Catch the first guided tour of the morning (11:30am) at the Monasterio de las Descalzas Reales. On leaving, cross Plaza San Martín to Calle de Hilera, then turn right onto Calle del Arenal. Follow this busy street to Plaza de Isabel II, the best place to admire Madrid’s opera house, the Teatro Real. Follow Calle Felipe V alongside the theatre until you come to Plaza de Oriente and the Palacio Real. The palace is closed at least once a week for official functions but, if it is open, it is worth allocating an hour to looking around.
There are plenty of places to eat in the vicinity of Plaza de Oriente, for example the café of the same name. A plaque on the wall nearby reminds visitors that this was once the treasury house where the artist Velázquez had his studio.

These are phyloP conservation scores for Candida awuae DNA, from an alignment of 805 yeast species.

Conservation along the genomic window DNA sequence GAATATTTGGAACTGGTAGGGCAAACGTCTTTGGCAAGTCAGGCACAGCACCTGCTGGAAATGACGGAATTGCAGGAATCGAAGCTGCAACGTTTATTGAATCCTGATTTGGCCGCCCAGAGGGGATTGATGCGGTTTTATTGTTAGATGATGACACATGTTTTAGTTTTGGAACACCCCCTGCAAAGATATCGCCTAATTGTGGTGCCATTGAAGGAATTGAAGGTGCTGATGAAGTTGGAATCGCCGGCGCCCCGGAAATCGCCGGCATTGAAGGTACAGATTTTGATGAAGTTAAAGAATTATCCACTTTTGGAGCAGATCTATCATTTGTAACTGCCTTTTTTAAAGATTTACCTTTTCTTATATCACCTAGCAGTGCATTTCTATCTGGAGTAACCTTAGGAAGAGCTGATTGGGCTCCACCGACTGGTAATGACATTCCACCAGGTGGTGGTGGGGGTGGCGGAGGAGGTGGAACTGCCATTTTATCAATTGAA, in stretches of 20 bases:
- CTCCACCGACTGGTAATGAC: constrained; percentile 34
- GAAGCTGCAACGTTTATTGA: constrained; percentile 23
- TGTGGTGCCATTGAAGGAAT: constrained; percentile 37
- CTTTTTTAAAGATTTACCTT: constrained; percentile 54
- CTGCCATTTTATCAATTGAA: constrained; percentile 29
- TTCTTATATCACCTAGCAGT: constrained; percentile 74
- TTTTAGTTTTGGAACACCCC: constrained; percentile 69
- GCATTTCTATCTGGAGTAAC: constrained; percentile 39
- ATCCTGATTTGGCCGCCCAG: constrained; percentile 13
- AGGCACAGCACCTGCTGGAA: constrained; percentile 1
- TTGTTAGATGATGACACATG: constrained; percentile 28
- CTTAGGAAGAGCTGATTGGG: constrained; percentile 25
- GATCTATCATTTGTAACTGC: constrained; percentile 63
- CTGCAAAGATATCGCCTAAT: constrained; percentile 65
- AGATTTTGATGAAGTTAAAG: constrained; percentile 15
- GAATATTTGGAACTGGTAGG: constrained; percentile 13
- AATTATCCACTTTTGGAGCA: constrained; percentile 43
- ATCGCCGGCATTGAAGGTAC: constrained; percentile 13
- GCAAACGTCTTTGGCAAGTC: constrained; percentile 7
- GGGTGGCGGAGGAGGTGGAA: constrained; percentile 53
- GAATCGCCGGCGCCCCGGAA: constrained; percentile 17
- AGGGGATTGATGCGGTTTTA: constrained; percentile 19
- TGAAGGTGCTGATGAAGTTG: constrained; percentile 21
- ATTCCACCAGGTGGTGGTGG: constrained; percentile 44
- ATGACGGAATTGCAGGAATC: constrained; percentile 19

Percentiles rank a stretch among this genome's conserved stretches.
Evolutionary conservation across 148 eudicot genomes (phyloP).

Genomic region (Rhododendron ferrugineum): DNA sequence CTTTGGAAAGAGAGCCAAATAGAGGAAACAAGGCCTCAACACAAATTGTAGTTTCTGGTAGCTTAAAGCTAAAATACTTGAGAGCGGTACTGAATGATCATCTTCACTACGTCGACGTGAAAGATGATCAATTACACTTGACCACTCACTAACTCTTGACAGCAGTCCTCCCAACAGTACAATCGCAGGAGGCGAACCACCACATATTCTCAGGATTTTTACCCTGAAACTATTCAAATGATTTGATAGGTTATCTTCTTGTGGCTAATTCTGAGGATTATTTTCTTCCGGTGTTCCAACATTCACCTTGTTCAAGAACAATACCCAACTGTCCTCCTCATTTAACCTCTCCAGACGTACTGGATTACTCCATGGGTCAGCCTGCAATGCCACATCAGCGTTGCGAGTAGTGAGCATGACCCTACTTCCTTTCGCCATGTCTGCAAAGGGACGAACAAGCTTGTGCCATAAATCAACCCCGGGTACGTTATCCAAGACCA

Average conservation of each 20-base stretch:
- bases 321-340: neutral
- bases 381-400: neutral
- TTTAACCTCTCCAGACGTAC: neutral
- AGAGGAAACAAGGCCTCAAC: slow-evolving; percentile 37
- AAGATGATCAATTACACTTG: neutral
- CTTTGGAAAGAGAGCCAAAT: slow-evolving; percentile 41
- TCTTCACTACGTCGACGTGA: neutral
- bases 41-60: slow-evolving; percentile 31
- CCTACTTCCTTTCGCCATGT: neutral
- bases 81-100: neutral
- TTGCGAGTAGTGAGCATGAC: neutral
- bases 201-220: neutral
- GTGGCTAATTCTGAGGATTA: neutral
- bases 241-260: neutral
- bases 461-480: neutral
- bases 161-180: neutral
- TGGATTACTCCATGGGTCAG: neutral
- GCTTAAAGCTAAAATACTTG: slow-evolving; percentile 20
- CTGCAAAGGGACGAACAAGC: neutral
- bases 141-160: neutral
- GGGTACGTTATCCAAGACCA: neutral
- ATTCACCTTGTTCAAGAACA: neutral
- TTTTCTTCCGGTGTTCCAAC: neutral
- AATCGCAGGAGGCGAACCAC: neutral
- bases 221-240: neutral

After lunch, walk over to the Templo de Debod. Beautifully reflected in a shallow pool, this temple was a gift to Madrid from the Egyptian government in the 1970s. Continue walking beyond the temple into the quiet, shady paths of the Parque del Oeste, where you’ll find the Teleférico de Madrid cable car to the Casa de Campo. From the cable car station, stroll about 30 minutes through the park to reach the lake (follow signs for lago), where you can hire a rowing boat or enjoy a drink at one of the cafés.
Plaza San Martín 1-B
This large store specializes in second-hand records. Every taste and period is catered for and the staff are helpful and knowledgeable.
Calle Flor Baja 8
A treasure trove for admirers of pottery and an excellent place to shop for gifts. Products from all over Spain at very reasonable prices.